Eupsychian Management

Eupsychian Management by Abraham H. Maslow is considered to be a seminal work on human behavior in the workplace.

Eupsychian Management offers Maslow’s theories on such issues as how to encourage people to express their creativity, the importance of psychological health, and leadership ideas that are commonly accepted notions in management circles at the end of the twentieth century.

Maslow led the way in demonstrating to corporate executives that the development of individual workers positively affects their bottom line.


The word “Eupsychian”, coined by Maslow and pronounced “you-sigh-key-un”, is derived from ‘eu‘ meaning good as in euphoria and ‘psyche‘ meaning mind or soul. So eupsychian essentially means “having a good mind/soul”, “toward a good mind/soul” or “good souled”.

Eupsychia is where nice people live and work.

Maslow adapted his ideas to Management in “Eupsychian Management” with the following assumptions:

  • a. Assume everyone is to be trusted.
  • b. Assume everyone is to be informed as completely as possible of as many facts and truths as possible, i.e., everything relevant to the situation.
  • c. Assume in all your people the impulse to achieve…
  • d. Assume that there is no dominance-subordination hierarchy in the jungle sense or authoritarian sense (or “baboon” sense).
  • e. Assume that everyone will have the same ultimate managerial objectives and will identify with them no matter where they are in the organization or in the hierarchy.
  • f. Eupsychian economics must assume good will among all the members of the organization rather than rivalry or jealousy.
  • i. Synergy is also assumed.
  • g. Assume that the individuals involved are healthy enough.
  • h. Assume that the organization is healthy enough, whatever this means.
  • i. Assume the “ability to admire”…
  • j. We must assume that the people in eupsychian plants are not fixated at the safety-need level.
  • k. Assume an active trend to self-actualization—freedom to effectuate one’s own ideas, to select one’s own friends and one’s own kind of people, to “grow,” to try things out, to make experiments and mistakes, etc.
  • l. Assume that everyone can enjoy good teamwork, friendship, good group spirit, good group homonomy, good belongingness, and group love.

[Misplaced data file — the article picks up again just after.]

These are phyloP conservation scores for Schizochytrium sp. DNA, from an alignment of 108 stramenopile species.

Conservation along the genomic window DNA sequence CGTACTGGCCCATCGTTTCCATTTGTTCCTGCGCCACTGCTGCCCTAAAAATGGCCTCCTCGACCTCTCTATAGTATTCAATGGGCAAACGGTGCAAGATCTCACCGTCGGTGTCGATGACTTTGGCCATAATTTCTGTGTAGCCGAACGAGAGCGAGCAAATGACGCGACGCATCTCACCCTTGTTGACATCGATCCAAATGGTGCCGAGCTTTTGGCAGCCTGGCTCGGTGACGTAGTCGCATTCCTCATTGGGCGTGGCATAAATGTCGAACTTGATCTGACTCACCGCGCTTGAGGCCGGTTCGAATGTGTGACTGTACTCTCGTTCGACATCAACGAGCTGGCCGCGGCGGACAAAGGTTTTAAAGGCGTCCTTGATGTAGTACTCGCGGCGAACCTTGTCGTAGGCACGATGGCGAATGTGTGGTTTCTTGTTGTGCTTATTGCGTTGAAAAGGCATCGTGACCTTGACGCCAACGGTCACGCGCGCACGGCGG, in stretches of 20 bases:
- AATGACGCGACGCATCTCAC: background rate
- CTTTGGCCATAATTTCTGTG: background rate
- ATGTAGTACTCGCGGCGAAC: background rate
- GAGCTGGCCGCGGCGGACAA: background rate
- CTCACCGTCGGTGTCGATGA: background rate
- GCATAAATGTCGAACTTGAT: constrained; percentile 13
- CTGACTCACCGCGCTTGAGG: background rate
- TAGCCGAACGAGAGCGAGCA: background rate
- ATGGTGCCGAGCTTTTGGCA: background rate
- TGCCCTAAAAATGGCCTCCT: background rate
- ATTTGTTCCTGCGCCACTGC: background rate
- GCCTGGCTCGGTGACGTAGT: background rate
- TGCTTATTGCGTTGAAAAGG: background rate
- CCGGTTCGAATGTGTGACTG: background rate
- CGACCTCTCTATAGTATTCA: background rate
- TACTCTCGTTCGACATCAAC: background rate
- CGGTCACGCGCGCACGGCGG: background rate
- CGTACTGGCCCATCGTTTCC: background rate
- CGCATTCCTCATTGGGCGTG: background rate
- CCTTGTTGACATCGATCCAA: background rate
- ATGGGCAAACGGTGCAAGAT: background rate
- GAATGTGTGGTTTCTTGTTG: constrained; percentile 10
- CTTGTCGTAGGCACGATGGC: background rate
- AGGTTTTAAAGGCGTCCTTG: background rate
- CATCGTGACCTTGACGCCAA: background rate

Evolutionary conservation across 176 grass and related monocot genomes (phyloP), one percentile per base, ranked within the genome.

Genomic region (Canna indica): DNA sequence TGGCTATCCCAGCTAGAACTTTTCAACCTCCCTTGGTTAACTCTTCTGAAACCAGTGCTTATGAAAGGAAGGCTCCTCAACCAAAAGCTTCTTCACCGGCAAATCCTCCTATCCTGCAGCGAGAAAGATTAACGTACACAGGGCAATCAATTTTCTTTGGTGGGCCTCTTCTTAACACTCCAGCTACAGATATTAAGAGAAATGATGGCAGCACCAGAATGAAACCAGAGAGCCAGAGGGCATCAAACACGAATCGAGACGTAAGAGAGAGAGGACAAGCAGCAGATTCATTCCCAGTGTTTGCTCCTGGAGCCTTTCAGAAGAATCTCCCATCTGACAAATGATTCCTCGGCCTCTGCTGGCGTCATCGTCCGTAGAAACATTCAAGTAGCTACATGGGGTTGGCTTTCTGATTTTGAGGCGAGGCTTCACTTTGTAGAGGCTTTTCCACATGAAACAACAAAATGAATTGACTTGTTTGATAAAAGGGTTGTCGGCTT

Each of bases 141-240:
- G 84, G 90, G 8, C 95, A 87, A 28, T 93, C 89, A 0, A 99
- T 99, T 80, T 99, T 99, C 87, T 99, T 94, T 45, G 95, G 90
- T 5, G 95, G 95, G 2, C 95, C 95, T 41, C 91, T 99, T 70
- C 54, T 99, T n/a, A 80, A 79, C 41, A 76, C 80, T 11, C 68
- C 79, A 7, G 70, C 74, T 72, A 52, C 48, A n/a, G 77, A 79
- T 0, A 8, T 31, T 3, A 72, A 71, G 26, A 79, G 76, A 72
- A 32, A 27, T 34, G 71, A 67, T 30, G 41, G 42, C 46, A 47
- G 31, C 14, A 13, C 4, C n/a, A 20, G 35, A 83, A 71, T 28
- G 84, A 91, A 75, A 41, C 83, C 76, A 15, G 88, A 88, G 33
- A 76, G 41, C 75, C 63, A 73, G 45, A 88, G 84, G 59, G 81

• m. Assume hostility to be primarily reactive rather than character-based.
  • n. Assume that people can take it, that they are tough, stronger than most people give them credit for.
  • o. Eupsychian management assumes that people are improvable.
  • p. Assume that everyone prefers to feel important, needed, useful, successful, proud, respected, rather than unimportant, interchangeable anonymous, wasted, unused, expendable, disrespected.
  • q. That everyone prefers or perhaps even needs to love his boss (rather than to hate him), and that everyone prefers to respect his boss (rather than to disrespect him)…
  • r. Assume that everyone dislikes fearing anyone (more than he likes fearing anyone), but that he prefers fearing the boss to despising the boss.
  • s. Eupsychian management assumes everyone prefers to be a prime mover rather than a passive helper, a tool, a cork tossed about on the waves.
  • t. Assume a tendency to improve things, to straighten the crooked picture on the wall, to clean up the dirty mess, to put things right, make things better, to do things better.
  • u. Assume that growth occurs through delight and through boredom.
  • v. Assume preference for being a whole person and not a part, not a thing or an implement, or tool, or “hand.”
  • w. Assume the preference for working rather than being idle.
  • x. All human beings, not only eupsychian ones, prefer meaningful work to meaningless work.
  • y. Assume the preference for personhood, uniqueness as a person, identity (in contrast to being anonymous or interchangeable).
  • z. We must make the assumption that the person is courageous enough for eupsychian processes.
  • aa. We must make the specific assumptions of nonpsychopathy (a person must have a conscience, must be able to feel shame, embarrassment, sadness, etc.)
  • bb. We must assume the wisdom and the efficacy of self-choice.
  • cc. We must assume that everyone likes to be justly and fairly appreciated, preferably in public.
  • dd. We must assume the defense and growth dialectic for all these positive trends that we have already listed above.
  • ee. Assume that everyone but especially the more developed persons prefer responsibility to dependency and passivity most of the time.
  • ff. The general assumption is that people will get more pleasure out of loving than they will out of hating (although the pleasures of hating are real and should not be overlooked).
  • gg. Assume that fairly well-developed people would rather create than destroy.
  • hh. Assume that fairly well-developed people would rather be interested than be bored.
  • ii. We must ultimately assume at the highest theoretical levels of eupsychian theory, a preference or a tendency to identify with more and more of the world, moving toward the ultimate of mysticism, a fusion with the world, or peak experience, cosmic consciousness, etc.
  • jj. Finally we shall have to work out the assumption of the metamotives and the metapathologies, of the yearning for the “B-values,” i.e., truth, beauty, justice, perfection, and so on.
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